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History of the Polabian (Baltic) Slavs

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This is a historiographical term used to refer to a large group of West Slavic tribes that inhabited around the end of the V century until the middle of the thirteenth century an extensive territory from the mouth of the river Elbe and its tributary r. Hall in the West, to r. Vodra, Oder in the east, from the Ore Mountains in the south to the Baltic Sea in the north. Thus, the lands of the Polab Slavs covered the east, north and north-west of modern Germany, which is at least one third of its territory.

The Polab Slavs formed three tribal unions: Lusatians (Serbs, Lusatians) in the south, Lutiches (Viltians, Veleta) in the central regions and Bodrichi in the north-west. The Germans, until the XIX century, called the Slavs Vendians.


Since the 9th or 8th century, the life of the Polab Slavs proceeded in a bitter struggle with the constant attempts of the German invasion. For the first time an attempt to conquer them was undertaken by Charlemagne. It should be noted that at first, when not all the Germanic tribes neighboring the Polabian Slavs were conquered and Christianized, they often acted in concert with the Slavs. For example, the army sent by Charlemagne to the conquest of the sorbs (Luditsky Serbs) was destroyed by the Saxons, who at that time, like the Slavs, held paganism and fought against the Christianization and accession to the empire of Charles. On the other hand, during the reign of the Franks of Charlemagne, the encouragement fought on his side against the Lyutics and the Saxons. In 844, Louis II of Germany made an unsuccessful attempt to conquer them.

X-XIII centuries are characterized by frequent and bloody wars between the Polab Slavs and the advancing Germans and Danes. These wars are accompanied by attempts to Christianize the Slavs. In the course of these wars, one or other lands of the Polab Slavs for some time fall under the power of the Germans. At this time, the German chronicles recorded frequent retaliatory campaigns of the Slavs on German lands, during which they ruined German settlements, burned cities and monasteries, robbed and killed residents, and took prisoners.

After the victory over Otto I in the Battle of Rax (955), the conquest of the wolfs and lutets was accompanied by their violent Christianization, which caused strong resistance from the Slavic nobility and the priesthood. In 983, a reciprocal Slavic uprising began under the leadership of Prince Mstivoj, enlisting the support of the Danish king Harald the Blue-tooth. Immediate impetus to the uprising was the news of the defeat of the troops of Emperor Otto II by the Saracens at Croton in Calabria in the summer of 982. Many Catholic churches were destroyed, bishop residences in Brandenburg and Havelberg were seized, a monastery in Kalbe was destroyed, Hamburg was ravaged and Magdeburg was besieged. To the east of the Elbe, according to the apt expression of a German chronicler, “there is not a trace of Christianity left,” and “demonic worship” was restored everywhere.

It was only in 995 that Otto III succeeded in regaining his power on parts of the Slavic lands, capturing Veligrad, mentioned in the composition of the Arab author Ibrahim ibn Yacoub under the year 965 as the capital of Bodrich, and renamed Mechlenburg.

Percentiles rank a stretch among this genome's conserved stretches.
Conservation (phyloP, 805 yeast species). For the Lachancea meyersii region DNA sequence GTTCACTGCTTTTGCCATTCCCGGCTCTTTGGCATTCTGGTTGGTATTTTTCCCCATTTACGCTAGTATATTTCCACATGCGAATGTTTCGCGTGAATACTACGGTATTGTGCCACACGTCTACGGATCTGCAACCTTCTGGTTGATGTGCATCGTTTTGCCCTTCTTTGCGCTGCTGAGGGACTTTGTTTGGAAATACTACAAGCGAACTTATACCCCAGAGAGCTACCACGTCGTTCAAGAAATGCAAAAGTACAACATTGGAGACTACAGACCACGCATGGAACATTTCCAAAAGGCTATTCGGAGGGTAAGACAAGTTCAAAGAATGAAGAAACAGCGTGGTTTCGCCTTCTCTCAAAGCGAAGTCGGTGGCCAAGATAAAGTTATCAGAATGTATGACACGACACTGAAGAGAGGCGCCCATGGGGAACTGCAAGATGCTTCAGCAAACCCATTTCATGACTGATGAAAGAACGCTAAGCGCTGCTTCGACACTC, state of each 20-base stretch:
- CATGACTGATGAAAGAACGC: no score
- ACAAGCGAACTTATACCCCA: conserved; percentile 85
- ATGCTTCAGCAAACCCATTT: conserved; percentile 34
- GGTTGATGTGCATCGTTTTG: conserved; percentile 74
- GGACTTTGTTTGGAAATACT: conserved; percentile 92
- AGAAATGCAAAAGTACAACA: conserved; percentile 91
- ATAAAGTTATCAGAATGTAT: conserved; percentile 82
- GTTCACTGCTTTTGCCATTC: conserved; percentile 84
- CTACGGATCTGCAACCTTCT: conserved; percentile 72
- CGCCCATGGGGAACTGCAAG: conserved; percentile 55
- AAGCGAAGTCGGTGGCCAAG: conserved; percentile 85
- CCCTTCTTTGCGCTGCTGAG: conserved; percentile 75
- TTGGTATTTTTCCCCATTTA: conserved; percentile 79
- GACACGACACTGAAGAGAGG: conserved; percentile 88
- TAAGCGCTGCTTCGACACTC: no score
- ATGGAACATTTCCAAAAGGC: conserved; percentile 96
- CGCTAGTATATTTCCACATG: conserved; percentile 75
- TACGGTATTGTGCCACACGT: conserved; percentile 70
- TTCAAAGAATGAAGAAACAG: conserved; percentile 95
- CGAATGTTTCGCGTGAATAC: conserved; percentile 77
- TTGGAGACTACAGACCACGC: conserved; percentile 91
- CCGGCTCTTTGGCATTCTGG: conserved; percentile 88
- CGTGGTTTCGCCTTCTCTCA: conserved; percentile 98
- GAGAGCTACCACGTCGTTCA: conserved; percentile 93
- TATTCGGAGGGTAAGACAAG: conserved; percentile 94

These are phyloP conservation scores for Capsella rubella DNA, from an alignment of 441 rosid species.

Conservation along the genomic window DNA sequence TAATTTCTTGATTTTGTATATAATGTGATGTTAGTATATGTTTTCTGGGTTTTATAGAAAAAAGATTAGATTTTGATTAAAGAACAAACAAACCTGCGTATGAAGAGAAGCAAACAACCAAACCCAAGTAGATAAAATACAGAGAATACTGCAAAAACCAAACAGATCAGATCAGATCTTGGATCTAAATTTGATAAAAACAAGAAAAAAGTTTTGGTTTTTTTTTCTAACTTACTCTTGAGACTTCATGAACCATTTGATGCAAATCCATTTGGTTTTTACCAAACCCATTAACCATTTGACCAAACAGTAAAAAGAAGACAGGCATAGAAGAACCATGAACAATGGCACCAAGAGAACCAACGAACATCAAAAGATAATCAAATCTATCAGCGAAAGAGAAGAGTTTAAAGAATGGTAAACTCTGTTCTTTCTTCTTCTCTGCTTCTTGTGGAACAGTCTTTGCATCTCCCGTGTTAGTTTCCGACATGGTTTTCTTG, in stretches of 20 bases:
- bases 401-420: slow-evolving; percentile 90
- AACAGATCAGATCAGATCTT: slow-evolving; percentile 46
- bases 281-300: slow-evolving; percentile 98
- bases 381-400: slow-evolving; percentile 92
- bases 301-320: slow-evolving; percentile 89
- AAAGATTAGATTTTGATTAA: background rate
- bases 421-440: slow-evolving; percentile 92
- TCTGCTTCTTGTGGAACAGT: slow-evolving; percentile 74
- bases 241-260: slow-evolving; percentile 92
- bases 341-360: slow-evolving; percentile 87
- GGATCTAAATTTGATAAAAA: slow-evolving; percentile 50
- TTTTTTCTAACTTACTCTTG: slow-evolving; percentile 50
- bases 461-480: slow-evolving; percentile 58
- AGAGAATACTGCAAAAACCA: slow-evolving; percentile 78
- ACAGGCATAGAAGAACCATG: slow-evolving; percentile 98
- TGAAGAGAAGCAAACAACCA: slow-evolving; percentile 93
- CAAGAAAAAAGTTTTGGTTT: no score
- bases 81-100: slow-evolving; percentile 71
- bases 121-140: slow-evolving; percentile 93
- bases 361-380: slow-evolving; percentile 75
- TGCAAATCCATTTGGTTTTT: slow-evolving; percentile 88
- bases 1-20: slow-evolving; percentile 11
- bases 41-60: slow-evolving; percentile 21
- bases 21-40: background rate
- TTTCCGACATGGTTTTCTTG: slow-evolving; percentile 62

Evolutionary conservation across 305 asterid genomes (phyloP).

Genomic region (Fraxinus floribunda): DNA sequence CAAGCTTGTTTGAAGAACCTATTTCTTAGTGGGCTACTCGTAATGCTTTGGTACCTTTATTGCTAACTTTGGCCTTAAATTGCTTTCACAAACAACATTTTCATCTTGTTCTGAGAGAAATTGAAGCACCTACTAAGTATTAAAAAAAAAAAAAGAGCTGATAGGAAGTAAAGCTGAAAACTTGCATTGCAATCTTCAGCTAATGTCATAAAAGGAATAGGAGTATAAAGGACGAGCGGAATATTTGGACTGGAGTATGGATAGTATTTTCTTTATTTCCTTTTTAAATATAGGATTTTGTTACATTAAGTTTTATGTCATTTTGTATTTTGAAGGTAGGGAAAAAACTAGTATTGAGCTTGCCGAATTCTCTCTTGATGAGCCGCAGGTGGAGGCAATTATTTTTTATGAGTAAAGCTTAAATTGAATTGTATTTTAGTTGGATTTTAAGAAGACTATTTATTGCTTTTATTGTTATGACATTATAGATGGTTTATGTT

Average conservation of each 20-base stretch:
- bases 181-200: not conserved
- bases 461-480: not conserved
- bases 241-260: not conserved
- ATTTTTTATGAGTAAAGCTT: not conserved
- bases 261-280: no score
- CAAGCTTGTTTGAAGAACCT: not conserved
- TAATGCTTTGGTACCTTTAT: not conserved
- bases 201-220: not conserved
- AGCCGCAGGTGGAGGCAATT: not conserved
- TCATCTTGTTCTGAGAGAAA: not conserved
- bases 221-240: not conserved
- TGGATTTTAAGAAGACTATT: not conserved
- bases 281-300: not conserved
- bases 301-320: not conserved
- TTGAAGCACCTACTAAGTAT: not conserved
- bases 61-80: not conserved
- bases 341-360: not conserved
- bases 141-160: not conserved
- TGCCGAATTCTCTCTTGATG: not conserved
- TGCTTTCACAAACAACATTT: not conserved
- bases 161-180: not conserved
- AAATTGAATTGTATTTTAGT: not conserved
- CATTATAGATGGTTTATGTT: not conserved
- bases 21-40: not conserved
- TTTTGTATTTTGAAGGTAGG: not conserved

In 1043, when Prince Gotshalka from the Nakhonid dynasty, who also benefited from the support of the Sven Estridsen Danes, formed the Vendian power, which occupied the Baltic Sea coast between the mouths of the Odra and Elba rivers, which included tribal unions and existed until 1129.

In August 1135, the Polab Slavs, led by Ratibor, made a devastating raid on the Norwegian city of Konungagelu. According to the Saga of Magnus Blind and Harald Gilly, the invaders had “five and a half hundred Wendy augers, and each screw had forty-four people and two horses.” The city was burned, and the fortress was captured after a stubborn siege, many people were captured, and the trade settlement itself soon fell into disrepair and did not revive.

In 1147, the last independent prince of the Obodritic state, Niclot, succeeded in repelling a joint crusade of German and Danish feudal lords, but in 1160 he died in battle with the combined army of the Saxon duke Heinrich Leo and King of Denmark Valdemar I the Great. The sons of Niclot Pribislav and Vartislav tried to continue resistance, but after the capture and execution of Vartislav, his brother Pribislav was forced to be baptized and recognize himself as a vassal of the Saxon dukes, becoming the founder of the Mecklenburg house.

The forgotten history of Polabian Slavs

Approximately to the XII-XIII centuries, all the Slavic lands of Labia merged with one or another German state formations as part of the Holy Roman Empire and adopted Christianity in the Roman style. After this, a gradual process of Germanization of the local population begins, which lasted for several centuries through the influx of German Slaves into the lands of the Polaba Slavs, thanks to the legislative rooting of the German language, appropriation of German surnames, inter-ethnic marriages, influence of the church, etc.

The internal policy of the Polab Slavs was characterized by frequent mutual quarrels, to some extent inflamed and initiated by the Germans.

The only part of the modern German population that still retains its Slavic language and culture is the Lusatians.

In modern Germany there is a large number of Slavic location names.


Polabsky and Baltic Slavs // Encyclopedic Dictionary of Brockhaus and Efron
Pervolf I. I. “Germanization of the Baltic Slavs”
Slavic chronicles. Adam of Bremen, Helmold from Bosau

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